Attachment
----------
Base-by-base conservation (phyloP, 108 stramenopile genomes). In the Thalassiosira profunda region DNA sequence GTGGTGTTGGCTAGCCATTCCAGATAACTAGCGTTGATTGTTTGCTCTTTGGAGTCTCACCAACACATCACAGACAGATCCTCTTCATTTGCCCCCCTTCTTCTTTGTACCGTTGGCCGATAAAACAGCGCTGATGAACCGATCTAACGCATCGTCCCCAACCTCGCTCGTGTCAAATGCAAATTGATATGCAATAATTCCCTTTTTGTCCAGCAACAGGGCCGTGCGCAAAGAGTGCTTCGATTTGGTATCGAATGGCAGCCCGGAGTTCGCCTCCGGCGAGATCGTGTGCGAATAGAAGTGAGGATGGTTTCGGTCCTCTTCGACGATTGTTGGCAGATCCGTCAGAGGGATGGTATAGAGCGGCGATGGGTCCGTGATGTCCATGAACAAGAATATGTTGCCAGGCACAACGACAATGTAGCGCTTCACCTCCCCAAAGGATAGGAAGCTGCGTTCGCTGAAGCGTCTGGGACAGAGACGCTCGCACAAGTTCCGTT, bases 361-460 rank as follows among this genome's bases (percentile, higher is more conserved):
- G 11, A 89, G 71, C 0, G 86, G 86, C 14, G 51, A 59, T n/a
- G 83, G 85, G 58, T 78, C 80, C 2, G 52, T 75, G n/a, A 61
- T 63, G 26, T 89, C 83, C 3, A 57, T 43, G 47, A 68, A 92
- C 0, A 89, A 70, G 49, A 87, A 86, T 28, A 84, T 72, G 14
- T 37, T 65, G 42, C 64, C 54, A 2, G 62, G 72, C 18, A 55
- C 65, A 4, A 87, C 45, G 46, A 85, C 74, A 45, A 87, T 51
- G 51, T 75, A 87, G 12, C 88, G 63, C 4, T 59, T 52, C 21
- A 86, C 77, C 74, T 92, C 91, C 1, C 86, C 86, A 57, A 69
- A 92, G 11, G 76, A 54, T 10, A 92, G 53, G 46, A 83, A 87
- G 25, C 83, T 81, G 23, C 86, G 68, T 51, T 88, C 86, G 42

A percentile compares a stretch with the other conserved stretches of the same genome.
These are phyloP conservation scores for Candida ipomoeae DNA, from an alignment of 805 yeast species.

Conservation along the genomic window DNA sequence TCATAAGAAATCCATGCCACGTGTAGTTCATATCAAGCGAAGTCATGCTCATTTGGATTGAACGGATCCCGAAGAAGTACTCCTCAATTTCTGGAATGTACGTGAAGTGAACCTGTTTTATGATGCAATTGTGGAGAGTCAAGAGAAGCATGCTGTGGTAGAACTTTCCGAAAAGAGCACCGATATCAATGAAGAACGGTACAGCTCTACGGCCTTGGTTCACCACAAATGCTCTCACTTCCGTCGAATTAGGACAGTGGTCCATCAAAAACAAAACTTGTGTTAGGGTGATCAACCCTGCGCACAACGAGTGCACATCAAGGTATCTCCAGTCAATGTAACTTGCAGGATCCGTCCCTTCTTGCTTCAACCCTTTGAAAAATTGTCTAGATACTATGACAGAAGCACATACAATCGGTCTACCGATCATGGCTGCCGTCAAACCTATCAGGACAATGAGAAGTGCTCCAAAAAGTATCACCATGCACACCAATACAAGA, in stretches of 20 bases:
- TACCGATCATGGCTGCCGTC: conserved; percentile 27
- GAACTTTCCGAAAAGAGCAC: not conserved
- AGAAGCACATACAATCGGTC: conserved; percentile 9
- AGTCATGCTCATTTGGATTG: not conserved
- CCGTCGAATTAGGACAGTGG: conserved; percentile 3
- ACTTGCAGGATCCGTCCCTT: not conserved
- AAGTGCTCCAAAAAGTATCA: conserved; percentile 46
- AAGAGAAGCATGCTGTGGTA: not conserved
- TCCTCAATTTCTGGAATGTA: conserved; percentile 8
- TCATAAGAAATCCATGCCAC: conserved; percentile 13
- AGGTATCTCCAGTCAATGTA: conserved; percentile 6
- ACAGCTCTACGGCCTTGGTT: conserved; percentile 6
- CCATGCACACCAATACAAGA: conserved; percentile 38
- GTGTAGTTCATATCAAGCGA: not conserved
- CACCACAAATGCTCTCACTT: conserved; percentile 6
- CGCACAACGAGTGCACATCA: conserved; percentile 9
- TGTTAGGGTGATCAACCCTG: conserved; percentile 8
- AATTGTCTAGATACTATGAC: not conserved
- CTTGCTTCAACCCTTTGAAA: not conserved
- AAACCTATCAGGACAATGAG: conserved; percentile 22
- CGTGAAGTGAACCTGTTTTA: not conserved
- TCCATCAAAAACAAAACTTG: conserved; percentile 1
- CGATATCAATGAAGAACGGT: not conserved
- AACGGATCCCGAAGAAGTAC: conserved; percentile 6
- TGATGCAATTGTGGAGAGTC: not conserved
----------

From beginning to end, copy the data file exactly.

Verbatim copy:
Base-by-base conservation (phyloP, 108 stramenopile genomes). In the Thalassiosira profunda region DNA sequence GTGGTGTTGGCTAGCCATTCCAGATAACTAGCGTTGATTGTTTGCTCTTTGGAGTCTCACCAACACATCACAGACAGATCCTCTTCATTTGCCCCCCTTCTTCTTTGTACCGTTGGCCGATAAAACAGCGCTGATGAACCGATCTAACGCATCGTCCCCAACCTCGCTCGTGTCAAATGCAAATTGATATGCAATAATTCCCTTTTTGTCCAGCAACAGGGCCGTGCGCAAAGAGTGCTTCGATTTGGTATCGAATGGCAGCCCGGAGTTCGCCTCCGGCGAGATCGTGTGCGAATAGAAGTGAGGATGGTTTCGGTCCTCTTCGACGATTGTTGGCAGATCCGTCAGAGGGATGGTATAGAGCGGCGATGGGTCCGTGATGTCCATGAACAAGAATATGTTGCCAGGCACAACGACAATGTAGCGCTTCACCTCCCCAAAGGATAGGAAGCTGCGTTCGCTGAAGCGTCTGGGACAGAGACGCTCGCACAAGTTCCGTT, bases 361-460 rank as follows among this genome's bases (percentile, higher is more conserved):
- G 11, A 89, G 71, C 0, G 86, G 86, C 14, G 51, A 59, T n/a
- G 83, G 85, G 58, T 78, C 80, C 2, G 52, T 75, G n/a, A 61
- T 63, G 26, T 89, C 83, C 3, A 57, T 43, G 47, A 68, A 92
- C 0, A 89, A 70, G 49, A 87, A 86, T 28, A 84, T 72, G 14
- T 37, T 65, G 42, C 64, C 54, A 2, G 62, G 72, C 18, A 55
- C 65, A 4, A 87, C 45, G 46, A 85, C 74, A 45, A 87, T 51
- G 51, T 75, A 87, G 12, C 88, G 63, C 4, T 59, T 52, C 21
- A 86, C 77, C 74, T 92, C 91, C 1, C 86, C 86, A 57, A 69
- A 92, G 11, G 76, A 54, T 10, A 92, G 53, G 46, A 83, A 87
- G 25, C 83, T 81, G 23, C 86, G 68, T 51, T 88, C 86, G 42

A percentile compares a stretch with the other conserved stretches of the same genome.
These are phyloP conservation scores for Candida ipomoeae DNA, from an alignment of 805 yeast species.

Conservation along the genomic window DNA sequence TCATAAGAAATCCATGCCACGTGTAGTTCATATCAAGCGAAGTCATGCTCATTTGGATTGAACGGATCCCGAAGAAGTACTCCTCAATTTCTGGAATGTACGTGAAGTGAACCTGTTTTATGATGCAATTGTGGAGAGTCAAGAGAAGCATGCTGTGGTAGAACTTTCCGAAAAGAGCACCGATATCAATGAAGAACGGTACAGCTCTACGGCCTTGGTTCACCACAAATGCTCTCACTTCCGTCGAATTAGGACAGTGGTCCATCAAAAACAAAACTTGTGTTAGGGTGATCAACCCTGCGCACAACGAGTGCACATCAAGGTATCTCCAGTCAATGTAACTTGCAGGATCCGTCCCTTCTTGCTTCAACCCTTTGAAAAATTGTCTAGATACTATGACAGAAGCACATACAATCGGTCTACCGATCATGGCTGCCGTCAAACCTATCAGGACAATGAGAAGTGCTCCAAAAAGTATCACCATGCACACCAATACAAGA, in stretches of 20 bases:
- TACCGATCATGGCTGCCGTC: conserved; percentile 27
- GAACTTTCCGAAAAGAGCAC: not conserved
- AGAAGCACATACAATCGGTC: conserved; percentile 9
- AGTCATGCTCATTTGGATTG: not conserved
- CCGTCGAATTAGGACAGTGG: conserved; percentile 3
- ACTTGCAGGATCCGTCCCTT: not conserved
- AAGTGCTCCAAAAAGTATCA: conserved; percentile 46
- AAGAGAAGCATGCTGTGGTA: not conserved
- TCCTCAATTTCTGGAATGTA: conserved; percentile 8
- TCATAAGAAATCCATGCCAC: conserved; percentile 13
- AGGTATCTCCAGTCAATGTA: conserved; percentile 6
- ACAGCTCTACGGCCTTGGTT: conserved; percentile 6
- CCATGCACACCAATACAAGA: conserved; percentile 38
- GTGTAGTTCATATCAAGCGA: not conserved
- CACCACAAATGCTCTCACTT: conserved; percentile 6
- CGCACAACGAGTGCACATCA: conserved; percentile 9
- TGTTAGGGTGATCAACCCTG: conserved; percentile 8
- AATTGTCTAGATACTATGAC: not conserved
- CTTGCTTCAACCCTTTGAAA: not conserved
- AAACCTATCAGGACAATGAG: conserved; percentile 22
- CGTGAAGTGAACCTGTTTTA: not conserved
- TCCATCAAAAACAAAACTTG: conserved; percentile 1
- CGATATCAATGAAGAACGGT: not conserved
- AACGGATCCCGAAGAAGTAC: conserved; percentile 6
- TGATGCAATTGTGGAGAGTC: not conserved